Breakdancing and Street Dance Film Reviews
In the following text I will review films that have had breakdancing in them, and some that helped shape the face of breakdancing today. The list will be as follows:
- ·Wild Style
- ·Delivery Boys
- ·Krush Groove
- ·Beat Street
- ·Style Wars
- ·The Freshest Kids: A History of the B-Boy
- ·You Got Served
- ·Planet B-Boy
This docudrama celebrates the colorful lives of teens who live in the South Bronx. There they are seen break dancing, creating graffiti art, and listening to raucous rap. The slim story centers on Zoro, who likes to spray-paint subway cars.The actual story of the movie concerns the tension between Zoro's passion for his art and his personal life, particularly his strained relationship with fellow artist Rose. But this isn't why one watches Wild Style--this movie is *the* classic hip-hop flick, full of great subway shots, breakdancing, freestyle MCing and rare footage of one of the godfathers of hip-hop, Grandmaster Flash, pulling off an awesome scratch-mix set on a pair of ancient turntables. A must-see for anyone interested in hip-hop music and culture
It's great to see again this bolt of ghetto joy, a kind of updated West Side Story, that shows hip-hop as a living, breathing expression of cultural resistance rather than a crunky, cheerless set of cruddy grunts and boasts from which to make money. This unpolished but authentic film, a drama with the honesty of a documentary, shows hip-hop pure and unvarnished. Unfortunately, the acting is stilted, and the story almost non-existent. But that isn't the point, Wild Style is a cult classic - indisputably the most important hip hop movie, ever.
Although Flashdance isn't a predominantly Breakdancing film,there is a breakdancing scene in this film that, because of the fame of the film, sparked interest in breakdancing in the media. This increased the popularity of breakdancing among teens but also introduced girls to it, that wouldn't normally have been interested but after seeing Flashdance got involved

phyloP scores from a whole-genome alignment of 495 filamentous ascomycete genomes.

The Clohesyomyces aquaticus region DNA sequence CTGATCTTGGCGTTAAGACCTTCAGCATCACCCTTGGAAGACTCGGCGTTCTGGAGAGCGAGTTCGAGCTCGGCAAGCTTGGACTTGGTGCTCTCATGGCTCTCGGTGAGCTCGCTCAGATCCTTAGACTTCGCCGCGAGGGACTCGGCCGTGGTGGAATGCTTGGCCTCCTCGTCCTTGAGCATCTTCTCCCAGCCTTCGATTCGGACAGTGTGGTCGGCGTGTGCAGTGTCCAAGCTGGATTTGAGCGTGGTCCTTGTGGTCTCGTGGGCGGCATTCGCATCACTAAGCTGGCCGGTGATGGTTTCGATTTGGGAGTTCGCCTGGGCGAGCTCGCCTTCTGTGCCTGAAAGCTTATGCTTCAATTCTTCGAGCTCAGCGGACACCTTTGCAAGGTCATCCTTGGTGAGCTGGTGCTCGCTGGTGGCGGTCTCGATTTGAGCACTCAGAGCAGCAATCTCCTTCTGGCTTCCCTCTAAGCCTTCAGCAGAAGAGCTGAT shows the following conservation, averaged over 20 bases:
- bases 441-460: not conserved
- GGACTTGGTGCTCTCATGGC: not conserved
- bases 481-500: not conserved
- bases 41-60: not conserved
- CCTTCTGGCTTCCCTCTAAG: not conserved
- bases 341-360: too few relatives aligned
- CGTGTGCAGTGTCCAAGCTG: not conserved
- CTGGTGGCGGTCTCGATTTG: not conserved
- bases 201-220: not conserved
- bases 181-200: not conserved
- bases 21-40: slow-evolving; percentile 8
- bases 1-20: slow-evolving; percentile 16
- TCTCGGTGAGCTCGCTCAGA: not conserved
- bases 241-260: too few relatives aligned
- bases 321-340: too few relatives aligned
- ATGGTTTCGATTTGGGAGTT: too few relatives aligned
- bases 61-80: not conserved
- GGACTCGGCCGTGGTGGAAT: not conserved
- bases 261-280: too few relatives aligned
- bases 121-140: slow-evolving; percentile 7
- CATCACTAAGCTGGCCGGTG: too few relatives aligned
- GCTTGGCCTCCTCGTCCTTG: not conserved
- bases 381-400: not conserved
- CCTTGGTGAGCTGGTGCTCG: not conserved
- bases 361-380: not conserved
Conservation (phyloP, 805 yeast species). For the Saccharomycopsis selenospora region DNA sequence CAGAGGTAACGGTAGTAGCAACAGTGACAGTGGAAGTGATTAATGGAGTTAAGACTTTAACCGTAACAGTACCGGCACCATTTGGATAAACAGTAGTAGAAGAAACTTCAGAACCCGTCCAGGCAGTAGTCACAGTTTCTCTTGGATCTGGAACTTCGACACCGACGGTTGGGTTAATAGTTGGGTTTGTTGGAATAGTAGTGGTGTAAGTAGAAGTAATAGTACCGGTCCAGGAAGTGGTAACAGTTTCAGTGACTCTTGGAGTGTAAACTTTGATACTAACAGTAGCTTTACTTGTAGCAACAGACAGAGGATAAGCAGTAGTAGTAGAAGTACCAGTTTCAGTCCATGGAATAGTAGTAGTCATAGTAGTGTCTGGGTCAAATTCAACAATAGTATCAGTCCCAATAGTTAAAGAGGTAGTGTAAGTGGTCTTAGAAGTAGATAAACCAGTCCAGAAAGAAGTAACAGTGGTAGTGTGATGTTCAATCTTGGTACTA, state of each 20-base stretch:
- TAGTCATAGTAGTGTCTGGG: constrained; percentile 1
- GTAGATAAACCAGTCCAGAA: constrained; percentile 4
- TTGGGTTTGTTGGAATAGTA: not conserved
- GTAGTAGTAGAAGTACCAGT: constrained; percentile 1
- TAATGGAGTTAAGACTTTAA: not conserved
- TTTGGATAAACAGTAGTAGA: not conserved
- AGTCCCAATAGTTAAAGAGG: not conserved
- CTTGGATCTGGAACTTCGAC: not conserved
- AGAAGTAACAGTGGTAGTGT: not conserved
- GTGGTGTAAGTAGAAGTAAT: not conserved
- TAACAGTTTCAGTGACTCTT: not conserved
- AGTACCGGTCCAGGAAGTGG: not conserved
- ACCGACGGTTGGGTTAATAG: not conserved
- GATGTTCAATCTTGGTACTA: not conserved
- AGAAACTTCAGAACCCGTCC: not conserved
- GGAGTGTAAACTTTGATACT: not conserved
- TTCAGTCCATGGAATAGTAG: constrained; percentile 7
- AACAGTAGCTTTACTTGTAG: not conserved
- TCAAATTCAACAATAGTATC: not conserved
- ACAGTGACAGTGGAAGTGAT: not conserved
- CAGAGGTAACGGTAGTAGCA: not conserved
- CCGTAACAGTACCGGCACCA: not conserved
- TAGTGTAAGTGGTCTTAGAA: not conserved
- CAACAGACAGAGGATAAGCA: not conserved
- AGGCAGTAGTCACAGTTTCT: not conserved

Breakin' (Breakdance: The Movie)
A struggling young jazz dancer (Lucinda Dickey) meets up with two break-dancers. Together they become the sensation of the street crowds. Features ICE-T in his film debut as a club MC.
I fondly remember this movie, and it's soundtrack. Ollie & Jerry's "There's No Stoppin' Us" and all the other classic tunes included in this Golan & Globus "breakploitation" masterpiece. The energy, and all the actors are what make this movie special. The plot consists of the character of Kelly working in a greasy spoon, and takes dance training from a lecherous teacher. One day one of her friends introduces her to Ozone & Turbo, and the rest is history, after this everyone is bustin' a move! It's no academy award winner, but it's a fun movie. The storyline, all the dancing & the music make this a must have movie for anybody that loves movies from the '80s and/or breakdancing.
A gang of boys under the Brooklyn Bridge are united by their common interest in break dancing. Some work as pizza delivery boys, hence they call themselves the "Delivery Boys". They form a dance team and enter a local break dance contest, sponsored by a woman's panty manufacturer. A rival gang's sponsor intimidates their employer into thinking she must keep the boys working so they won't be harmed. She gives the boys some "specialized" deliveries to make them late for the contest. The antics and calamities abound as the boys wrestle with her work assignments and getting to the contest on time. Although the story is silly and worthless, this is a unique film in that writer/director Handler, a youth counselor, used many former street-gang members as actors and dancers in this film